Bypassed gas zones can be identified and developed by integrating advanced geologic methods and petrophysical techniques into field development strategies. These reservoirs may provide incremental gas reserve additions at relatively low cost to the operator. Seeligson field was studied as part of a Gas Research Institute-sponsored program designed to develop, test, and verity technologies and methodologies for maximizing the recovery of gas from conventional reservoirs in mature fields.

Detailed geologic evaluation of middle Frio reservoirs in Seeligson field reveals a stratigraphic framework composed of multiple, stacked fluvial channel-fill and splay deposits interstratified with floodplain mudstones. Channel-fill deposits are 10 to 40 ft (3 to 12 m) thick and approximately 2,500 ft (750 m) wide. Splay deposits are up to 20 ft (6 m) thick proximal to channels and extend several thousand feet away from the channel. Channel-fill and crevasse-splay sandstones are reservoir fades; levee and floodplain mudstones are thought to be barriers to flow, separating individual reservoirs vertically and laterally.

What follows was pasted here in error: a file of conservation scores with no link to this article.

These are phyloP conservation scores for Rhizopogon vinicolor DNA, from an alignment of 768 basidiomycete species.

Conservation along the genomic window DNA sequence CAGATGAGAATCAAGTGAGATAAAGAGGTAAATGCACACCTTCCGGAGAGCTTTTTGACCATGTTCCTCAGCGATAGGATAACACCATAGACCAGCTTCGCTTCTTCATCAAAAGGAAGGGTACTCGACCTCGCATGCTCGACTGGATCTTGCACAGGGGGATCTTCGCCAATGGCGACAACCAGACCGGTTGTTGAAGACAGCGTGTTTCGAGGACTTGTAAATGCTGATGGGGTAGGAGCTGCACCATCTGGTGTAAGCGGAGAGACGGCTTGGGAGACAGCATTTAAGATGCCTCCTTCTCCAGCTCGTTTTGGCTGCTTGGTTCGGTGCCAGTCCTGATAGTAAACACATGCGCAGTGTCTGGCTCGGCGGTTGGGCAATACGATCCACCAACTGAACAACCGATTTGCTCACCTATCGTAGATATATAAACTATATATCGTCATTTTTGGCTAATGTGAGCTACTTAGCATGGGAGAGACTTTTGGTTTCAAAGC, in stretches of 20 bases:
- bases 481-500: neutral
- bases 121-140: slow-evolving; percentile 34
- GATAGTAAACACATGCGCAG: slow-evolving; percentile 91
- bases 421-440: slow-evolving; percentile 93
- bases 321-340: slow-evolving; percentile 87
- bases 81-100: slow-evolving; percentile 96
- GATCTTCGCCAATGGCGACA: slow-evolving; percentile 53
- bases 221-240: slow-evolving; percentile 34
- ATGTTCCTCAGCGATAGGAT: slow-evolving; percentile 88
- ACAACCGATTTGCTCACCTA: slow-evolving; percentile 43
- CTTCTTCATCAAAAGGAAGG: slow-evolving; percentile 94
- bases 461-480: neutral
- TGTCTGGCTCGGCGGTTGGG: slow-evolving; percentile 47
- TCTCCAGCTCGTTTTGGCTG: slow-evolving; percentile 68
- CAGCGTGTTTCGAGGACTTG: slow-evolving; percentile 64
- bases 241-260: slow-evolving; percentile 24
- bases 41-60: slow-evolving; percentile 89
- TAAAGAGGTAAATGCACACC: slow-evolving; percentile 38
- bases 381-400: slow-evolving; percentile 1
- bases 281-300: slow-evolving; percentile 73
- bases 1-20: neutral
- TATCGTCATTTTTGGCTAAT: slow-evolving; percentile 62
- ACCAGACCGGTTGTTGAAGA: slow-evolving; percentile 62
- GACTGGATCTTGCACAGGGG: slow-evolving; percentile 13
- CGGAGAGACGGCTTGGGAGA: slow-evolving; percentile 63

Recently developed cased-hole log evaluation techniques tested in Seeligson field demonstrate their superiority for locating bypassed gas. Based on geological and spatial considerations, 14 key wells within a 4 mi2 (10 km2) area of the field were selected for cased-hole petrophysical analyses. Pulsed-neutron and gamma-ray logs were recorded in these wells. After preliminary analyses, five wells were selected for full waveform acoustic logging. Porosity was calculated from the acoustic log and compared to pulsed-neutron porosity to determine gas effect. The logs were corrected for shaliness and combined with sigma (capture cross section) data to calculate water saturation. Long-normal resistivity curves from electric logs were digitized and integrated with the newly acquired data to calculate original open-hole water saturation. Plotting and comparing the logs graphically enabled gas-productive sands to be identified.

Five successful recompletions were made as a result of this study. By estimating reserves from current and initial production, using net present value of the gas, and dividing by the cost of the project, a highly favorable return on investment is estimated.

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